What You Lose When You Forget That Beer Is Fun
Standing in Washington. D.C.’s gorgeous National Building Museum for “SAVOR: An American Beer and Food Experience,” I was having a blast representing CraftBeer.com and pouring attendees samples alongside delicious pairings. For those who have never been, SAVOR is the Brewers Association’s “don’t call it a beer festival” beer festival, aimed at elevating craft beer as a worthy companion to high-level cuisine. Attendees are treated to dozens of small and independent craft breweries who serve their craft beers alongside a menu of carefully curated bite-sized foods.
SAVOR is truly an experience — a beer experience, one of many that beer presents.
While engaging with attendees, a gentleman asked me about the event. He wondered why so many breweries chose to participate in SAVOR when the vast majority of them would likely never distribute in the area. I explained that the event had become known nationally as a stellar food event and a wonderful opportunity to showcase their beers alongside some of the best breweries in the country.
The attendee offered his own theory. “I think they’re looking to get bought,” he said.
The statement hit me as misguided, and caught me off-guard. It is concerning to me that in light of a few small brewer acquisitions, the independent and authentic nature of craft brewers existing for the fun of beer might have been muddied to this man. I stammered to assure him that I did not think that the large, vaulted room held up by massive columns was filled with Big Beer scouts sliding their cards across the table with a wink. I decided to find out for myself why brewers from out of the DC area wanted to participate in SAVOR.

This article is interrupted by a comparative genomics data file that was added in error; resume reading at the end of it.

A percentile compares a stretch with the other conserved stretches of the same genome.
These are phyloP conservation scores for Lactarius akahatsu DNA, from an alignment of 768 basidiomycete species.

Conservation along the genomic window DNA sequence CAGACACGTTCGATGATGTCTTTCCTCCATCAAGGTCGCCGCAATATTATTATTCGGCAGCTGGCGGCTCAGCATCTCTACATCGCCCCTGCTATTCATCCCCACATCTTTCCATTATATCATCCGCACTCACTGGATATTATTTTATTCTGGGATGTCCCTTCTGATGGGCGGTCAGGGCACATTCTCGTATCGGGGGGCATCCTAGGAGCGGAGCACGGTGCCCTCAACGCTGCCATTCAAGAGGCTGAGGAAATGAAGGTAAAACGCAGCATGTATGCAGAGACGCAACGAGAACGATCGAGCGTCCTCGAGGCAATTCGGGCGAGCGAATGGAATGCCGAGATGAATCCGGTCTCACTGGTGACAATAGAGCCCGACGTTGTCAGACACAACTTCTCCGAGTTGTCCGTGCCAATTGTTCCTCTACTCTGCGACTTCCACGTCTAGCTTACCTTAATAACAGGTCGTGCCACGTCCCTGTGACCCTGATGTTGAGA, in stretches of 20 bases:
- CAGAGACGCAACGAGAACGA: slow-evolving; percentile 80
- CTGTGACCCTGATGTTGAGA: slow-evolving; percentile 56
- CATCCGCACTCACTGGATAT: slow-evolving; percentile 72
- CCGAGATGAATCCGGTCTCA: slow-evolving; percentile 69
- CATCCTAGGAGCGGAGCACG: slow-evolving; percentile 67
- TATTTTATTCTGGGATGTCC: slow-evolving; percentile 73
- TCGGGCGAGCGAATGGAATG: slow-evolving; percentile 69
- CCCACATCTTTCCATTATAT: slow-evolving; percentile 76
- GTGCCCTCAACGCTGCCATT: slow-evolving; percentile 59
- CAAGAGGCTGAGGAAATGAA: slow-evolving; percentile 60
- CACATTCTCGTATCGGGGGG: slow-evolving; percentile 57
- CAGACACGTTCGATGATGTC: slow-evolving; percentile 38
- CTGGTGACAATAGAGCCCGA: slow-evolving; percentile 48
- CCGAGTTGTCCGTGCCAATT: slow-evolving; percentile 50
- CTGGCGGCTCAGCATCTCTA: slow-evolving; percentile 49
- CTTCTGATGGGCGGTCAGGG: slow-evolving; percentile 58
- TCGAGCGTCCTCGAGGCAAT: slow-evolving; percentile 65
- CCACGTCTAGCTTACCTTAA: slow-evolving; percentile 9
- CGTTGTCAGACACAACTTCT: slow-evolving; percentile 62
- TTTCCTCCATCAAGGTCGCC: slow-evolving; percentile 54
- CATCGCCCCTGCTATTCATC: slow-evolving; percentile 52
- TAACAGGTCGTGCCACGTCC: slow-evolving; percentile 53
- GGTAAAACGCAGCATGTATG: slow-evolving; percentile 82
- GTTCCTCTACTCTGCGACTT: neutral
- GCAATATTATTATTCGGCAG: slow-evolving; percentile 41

I used the rest of my time at SAVOR tasting the pairings, but being sure to ask the brewery representative why they had wanted to join us. With the exception of the 16 supporting breweries in the center of the room, all of the other breweries had entered a lottery and needed to be selected in order to have the opportunity to pour at SAVOR. Many of the breweries that I talked to said that they had entered the lottery as many as four times for the chance to pour at SAVOR, and that they were honored to be a part of the event. Others I asked noted that it was nice to serve their beers outside of their own markets to simply gauge the response.
Overwhelmingly brewers told me that they wanted to participate in SAVOR because it was a fun experience.
“Any of us can do this sort of thing in our home markets,” said Adam DeBower, owner-operator for Austin Beerworks in Texas. DeBower, with a smile on his face, happily poured his Pearl-Snap pilsner, a beer that he had probably poured thousands of times before at other events. He proudly talked to people about the brewery, even though they may never visit or purchase anything. The experience of a beautiful setting, a fun, engaging crowd and the pairing of oyster hushpuppies with pickled onion was valuable enough to offset the effort of going to SAVOR.